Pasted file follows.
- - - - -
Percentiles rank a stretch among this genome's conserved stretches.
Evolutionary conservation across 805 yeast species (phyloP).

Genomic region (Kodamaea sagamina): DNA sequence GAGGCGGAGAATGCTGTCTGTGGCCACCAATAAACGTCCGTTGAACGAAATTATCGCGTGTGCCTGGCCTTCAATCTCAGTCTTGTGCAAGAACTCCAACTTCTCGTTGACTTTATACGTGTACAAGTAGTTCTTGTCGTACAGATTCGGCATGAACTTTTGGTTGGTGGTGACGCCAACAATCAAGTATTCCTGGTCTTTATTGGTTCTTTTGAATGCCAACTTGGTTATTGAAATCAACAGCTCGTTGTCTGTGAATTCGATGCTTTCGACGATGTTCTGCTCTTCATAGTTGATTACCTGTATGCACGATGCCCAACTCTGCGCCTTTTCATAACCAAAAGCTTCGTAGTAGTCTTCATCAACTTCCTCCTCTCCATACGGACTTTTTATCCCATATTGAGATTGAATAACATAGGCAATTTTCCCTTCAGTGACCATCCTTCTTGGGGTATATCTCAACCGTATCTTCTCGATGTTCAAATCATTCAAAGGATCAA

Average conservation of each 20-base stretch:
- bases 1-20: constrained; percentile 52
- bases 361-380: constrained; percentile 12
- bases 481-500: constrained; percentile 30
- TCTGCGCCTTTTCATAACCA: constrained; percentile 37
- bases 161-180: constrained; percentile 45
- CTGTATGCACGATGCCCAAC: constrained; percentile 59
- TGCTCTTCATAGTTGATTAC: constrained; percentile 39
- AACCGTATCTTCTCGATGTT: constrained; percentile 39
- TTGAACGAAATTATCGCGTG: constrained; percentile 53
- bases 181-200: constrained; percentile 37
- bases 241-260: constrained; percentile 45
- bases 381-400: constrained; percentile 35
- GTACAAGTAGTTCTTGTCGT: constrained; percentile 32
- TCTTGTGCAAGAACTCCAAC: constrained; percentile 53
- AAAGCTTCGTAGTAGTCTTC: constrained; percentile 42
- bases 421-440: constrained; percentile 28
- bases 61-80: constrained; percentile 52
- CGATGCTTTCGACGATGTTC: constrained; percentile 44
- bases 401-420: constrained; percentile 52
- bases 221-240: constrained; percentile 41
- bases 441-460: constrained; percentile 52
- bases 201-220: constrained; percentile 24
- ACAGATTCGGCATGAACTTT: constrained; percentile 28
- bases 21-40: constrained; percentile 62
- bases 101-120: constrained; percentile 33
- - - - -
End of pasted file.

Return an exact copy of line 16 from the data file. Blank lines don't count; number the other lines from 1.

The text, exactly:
- bases 381-400: constrained; percentile 35